Root Cutting Propagation

  • You simply need to cut a small portion of roots out during the inactive phase.
  • Now, you place the root section into a well-draining compost and keep moist, not wet, until new growth starts developing.
  • Once the plant has started to develop some leaves, you can shift it to a new pot.

 

Blooms

As incredible as the foliage alone on this plant is, its real attraction comes from the clusters of wax-like, star-shaped flowers it creates. Each flower has a star-shaped set of petals (the corolla) and an inner, smaller, star-shaped flower (the corona) in the center.

On the first examination, they almost seem as if they are artificial because each flower is so perfect looking. However, one quickly recognizes that it is not the case once they smell these highly fragrant flowers.

The Hoya Longifolia really needs extra attention when it flowers. It truly is hard not to be in awe while appreciating the up-to 40 small flowers embellished upon each umbrella-shaped peduncle they bloom from.

The Hoya Longifolia produces 2-3 inches wide clusters composed of sweetly fragrant ½ inches wide white waxy star-shaped flowers with a small maroon eye.

 

Growth

The Hoya Longifolia has stunning elongated dark green waxy leaves. They have a slightly darker edge, but this is not always noticeable. The long narrow, deep green glossy foliage adorns the long trailing stems.

This long trailing stem gives the plant its common name String Bean Hoya because of its resemblance to string beans. The leaves are from 2.9 inches to 5.9 inches long and are V or boat-shaped. The foliage on this plant is thick and waxy.

 

 
 
 
 
 
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A post shared by Linda | Vianne (@planthoekje)


 

Common Problems for Hoya Longifolia

Some of the apprehensions that you might come across with your Hoya Longifolia are listed below. Hoya Longifolia can come under attack by two fungal diseases that affect the leaves as well as other parts of the plant.
 

Botrytis Blight

This shows up as huge, gray-colored spots at the center or margins of infected plants. The gray fungal spots can be easily seen by a magnifying glass. With the progression of the fungus, the leaves start to turn mushy and will ultimately collapse.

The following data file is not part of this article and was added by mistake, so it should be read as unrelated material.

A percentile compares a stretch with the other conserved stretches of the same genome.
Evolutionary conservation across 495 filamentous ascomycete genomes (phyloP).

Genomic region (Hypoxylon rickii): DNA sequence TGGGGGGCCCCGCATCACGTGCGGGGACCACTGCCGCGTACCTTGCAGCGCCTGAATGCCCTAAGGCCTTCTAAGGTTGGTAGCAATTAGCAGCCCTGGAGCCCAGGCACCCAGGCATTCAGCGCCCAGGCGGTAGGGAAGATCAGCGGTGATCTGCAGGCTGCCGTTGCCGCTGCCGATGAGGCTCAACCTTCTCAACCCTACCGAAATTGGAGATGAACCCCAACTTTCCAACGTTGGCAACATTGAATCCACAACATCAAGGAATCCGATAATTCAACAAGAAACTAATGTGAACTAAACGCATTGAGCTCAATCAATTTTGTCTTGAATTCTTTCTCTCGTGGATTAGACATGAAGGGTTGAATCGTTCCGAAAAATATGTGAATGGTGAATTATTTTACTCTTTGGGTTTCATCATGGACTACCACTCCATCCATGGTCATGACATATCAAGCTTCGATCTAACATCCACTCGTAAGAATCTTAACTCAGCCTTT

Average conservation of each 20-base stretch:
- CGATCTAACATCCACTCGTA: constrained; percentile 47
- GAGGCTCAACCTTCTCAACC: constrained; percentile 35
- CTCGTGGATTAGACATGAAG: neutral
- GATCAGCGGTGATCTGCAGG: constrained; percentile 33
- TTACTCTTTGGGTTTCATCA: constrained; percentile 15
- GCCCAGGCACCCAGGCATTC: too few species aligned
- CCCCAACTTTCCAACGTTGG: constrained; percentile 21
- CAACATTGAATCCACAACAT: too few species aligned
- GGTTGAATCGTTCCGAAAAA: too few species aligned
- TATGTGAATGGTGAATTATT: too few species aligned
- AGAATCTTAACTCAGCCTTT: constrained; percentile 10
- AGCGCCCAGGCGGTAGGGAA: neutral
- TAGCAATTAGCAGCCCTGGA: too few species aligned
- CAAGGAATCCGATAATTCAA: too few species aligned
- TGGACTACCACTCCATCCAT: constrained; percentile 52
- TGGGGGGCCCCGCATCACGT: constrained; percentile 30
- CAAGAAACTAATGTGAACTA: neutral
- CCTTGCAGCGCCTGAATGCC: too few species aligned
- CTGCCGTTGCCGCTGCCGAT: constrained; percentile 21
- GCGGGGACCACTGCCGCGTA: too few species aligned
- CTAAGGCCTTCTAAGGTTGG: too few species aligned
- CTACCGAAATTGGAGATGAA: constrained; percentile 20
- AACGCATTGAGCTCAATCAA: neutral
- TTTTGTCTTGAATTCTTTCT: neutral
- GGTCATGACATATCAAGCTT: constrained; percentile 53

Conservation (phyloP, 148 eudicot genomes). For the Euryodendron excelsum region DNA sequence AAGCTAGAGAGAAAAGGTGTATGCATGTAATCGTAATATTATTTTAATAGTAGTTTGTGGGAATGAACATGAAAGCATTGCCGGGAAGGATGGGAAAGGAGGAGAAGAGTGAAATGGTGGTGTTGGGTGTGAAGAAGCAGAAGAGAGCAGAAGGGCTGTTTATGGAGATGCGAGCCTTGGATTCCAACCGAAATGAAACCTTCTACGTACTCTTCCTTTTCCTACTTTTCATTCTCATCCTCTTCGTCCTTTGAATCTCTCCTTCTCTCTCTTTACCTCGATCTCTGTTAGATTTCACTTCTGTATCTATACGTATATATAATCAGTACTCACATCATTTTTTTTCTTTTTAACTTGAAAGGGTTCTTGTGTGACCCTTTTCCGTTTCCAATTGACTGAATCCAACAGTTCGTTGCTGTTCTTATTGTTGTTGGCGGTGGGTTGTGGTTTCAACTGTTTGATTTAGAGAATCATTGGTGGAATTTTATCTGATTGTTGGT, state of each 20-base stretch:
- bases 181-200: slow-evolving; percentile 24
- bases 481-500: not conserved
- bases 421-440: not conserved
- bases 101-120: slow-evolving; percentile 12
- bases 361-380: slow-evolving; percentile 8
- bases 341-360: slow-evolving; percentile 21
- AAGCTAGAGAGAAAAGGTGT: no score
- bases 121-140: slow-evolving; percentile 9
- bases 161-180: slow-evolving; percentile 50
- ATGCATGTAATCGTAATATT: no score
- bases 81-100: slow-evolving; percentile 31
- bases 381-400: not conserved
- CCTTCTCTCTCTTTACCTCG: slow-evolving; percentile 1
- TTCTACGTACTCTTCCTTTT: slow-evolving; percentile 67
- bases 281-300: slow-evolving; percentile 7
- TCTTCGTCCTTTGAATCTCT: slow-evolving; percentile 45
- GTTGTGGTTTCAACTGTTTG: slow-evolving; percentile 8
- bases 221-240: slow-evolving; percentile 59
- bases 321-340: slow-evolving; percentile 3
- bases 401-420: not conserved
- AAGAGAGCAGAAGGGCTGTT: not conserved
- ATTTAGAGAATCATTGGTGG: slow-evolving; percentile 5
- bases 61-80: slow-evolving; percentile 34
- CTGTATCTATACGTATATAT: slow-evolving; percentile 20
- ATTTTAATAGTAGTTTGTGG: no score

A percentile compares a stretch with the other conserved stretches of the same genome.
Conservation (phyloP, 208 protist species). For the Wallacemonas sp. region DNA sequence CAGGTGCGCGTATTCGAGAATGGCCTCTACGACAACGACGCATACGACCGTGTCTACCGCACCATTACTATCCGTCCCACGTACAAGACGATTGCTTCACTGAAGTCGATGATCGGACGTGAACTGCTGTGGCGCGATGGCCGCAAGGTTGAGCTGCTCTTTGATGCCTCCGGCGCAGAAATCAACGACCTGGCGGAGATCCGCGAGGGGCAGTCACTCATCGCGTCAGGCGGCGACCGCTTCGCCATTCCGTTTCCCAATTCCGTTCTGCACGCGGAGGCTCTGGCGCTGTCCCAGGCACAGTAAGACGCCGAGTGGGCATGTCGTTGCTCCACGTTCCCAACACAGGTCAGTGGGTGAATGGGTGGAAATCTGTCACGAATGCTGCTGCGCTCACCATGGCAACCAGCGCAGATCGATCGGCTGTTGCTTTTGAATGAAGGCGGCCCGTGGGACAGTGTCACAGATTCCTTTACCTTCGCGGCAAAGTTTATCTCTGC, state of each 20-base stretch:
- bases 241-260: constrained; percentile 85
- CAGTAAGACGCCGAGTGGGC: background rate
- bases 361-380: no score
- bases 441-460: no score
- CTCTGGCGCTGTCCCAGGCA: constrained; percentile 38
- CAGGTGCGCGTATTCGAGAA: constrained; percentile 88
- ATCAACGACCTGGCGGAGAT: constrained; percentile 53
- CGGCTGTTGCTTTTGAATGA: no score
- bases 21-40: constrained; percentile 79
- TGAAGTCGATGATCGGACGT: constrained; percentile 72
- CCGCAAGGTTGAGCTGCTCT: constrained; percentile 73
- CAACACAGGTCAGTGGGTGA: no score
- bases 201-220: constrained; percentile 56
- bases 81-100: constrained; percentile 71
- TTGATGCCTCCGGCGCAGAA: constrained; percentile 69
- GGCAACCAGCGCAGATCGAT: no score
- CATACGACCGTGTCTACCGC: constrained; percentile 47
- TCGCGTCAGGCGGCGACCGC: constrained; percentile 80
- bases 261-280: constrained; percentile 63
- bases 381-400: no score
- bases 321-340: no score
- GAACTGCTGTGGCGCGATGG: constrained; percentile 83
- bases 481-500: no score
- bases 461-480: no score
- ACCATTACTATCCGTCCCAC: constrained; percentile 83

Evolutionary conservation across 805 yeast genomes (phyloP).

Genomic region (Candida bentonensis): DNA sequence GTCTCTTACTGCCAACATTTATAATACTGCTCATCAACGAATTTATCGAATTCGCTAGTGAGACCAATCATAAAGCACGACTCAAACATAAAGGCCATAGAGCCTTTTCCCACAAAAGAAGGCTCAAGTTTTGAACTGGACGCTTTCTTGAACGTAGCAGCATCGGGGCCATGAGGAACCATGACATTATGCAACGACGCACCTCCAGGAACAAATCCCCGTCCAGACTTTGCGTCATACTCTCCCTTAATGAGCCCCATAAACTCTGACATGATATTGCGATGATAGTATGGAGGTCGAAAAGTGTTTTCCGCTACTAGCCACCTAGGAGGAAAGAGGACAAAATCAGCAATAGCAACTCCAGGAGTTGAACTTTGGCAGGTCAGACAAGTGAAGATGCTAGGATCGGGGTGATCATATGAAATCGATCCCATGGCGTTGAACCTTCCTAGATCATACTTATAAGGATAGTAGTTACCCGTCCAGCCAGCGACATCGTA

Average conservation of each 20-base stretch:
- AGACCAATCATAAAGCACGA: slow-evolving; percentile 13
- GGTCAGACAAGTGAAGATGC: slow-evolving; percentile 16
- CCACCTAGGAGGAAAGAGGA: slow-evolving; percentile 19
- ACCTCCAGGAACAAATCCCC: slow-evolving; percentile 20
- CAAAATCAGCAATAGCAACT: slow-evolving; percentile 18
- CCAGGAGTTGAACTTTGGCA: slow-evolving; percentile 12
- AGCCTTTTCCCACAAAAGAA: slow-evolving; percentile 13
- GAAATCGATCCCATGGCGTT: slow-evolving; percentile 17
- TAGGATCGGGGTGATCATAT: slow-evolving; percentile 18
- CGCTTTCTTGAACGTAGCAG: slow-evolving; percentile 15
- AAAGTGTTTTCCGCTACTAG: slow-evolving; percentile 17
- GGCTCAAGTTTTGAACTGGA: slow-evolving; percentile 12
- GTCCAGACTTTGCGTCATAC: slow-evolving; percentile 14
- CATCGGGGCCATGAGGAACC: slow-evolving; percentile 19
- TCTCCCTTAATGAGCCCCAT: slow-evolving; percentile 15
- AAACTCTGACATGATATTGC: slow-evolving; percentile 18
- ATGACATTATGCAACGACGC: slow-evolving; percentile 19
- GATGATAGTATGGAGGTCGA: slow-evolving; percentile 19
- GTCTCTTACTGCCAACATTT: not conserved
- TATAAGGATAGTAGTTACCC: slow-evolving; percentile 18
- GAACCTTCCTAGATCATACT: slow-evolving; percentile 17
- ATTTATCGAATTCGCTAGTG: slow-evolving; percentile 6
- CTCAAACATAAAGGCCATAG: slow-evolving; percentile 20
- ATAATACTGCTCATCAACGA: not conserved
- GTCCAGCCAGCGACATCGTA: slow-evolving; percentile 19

Brown-colored spots may also appear on stems, flowers, and leaves. Common indications of this disease comprise wilting, black, or brown stem lesions that are dry or mushy. Sometimes you will notice black/gray dry or mushy roots as well.

Fungicides, including chlorothalonil, sulfur, zinc, captan, mancozeb, and thiophanate methyl, can help to control botrytis blight. Each fungicide brand has unique application directions suggested by the fungicide supplier.
 

Sooty Mold

Sooty mold is another fungus that grows on the leaves of the Hoya Longifolia plant as a black progression. It takes place when aphids, mealybugs, and other sap-sucking pests secrete honeydew on the leaves of Hoya Longifolia.

Sooty mold seldom threatens the life of the Hoya Longifolia plant and can be controlled by eradicating the pests that discharge the adhesive honeydew.

Neem oil and insecticidal soap are insecticides with only little toxic effects that can destroy aphids, mealybugs and are suitable for use on houseplants. When you have removed the bugs, clean the sooty mold from the Hoya Longifolia plant leaves with a damp cloth.
 

Root Rot

Spray the Hoya Longifolia plant with the chosen fungicide every seven to 10 days. If you suspect root rot, inspect the roots of the plant. If the damage is not serious, repot the plant in pasteurized soil to try to revive the plant.

When repotting, prune all the rotted roots and make sure that the plant has adequate drainage. Abstain from the reuse of contaminated soils and wash pots by washing in a solution of 9 parts of water to 1 part of bleach for at least 30 minutes.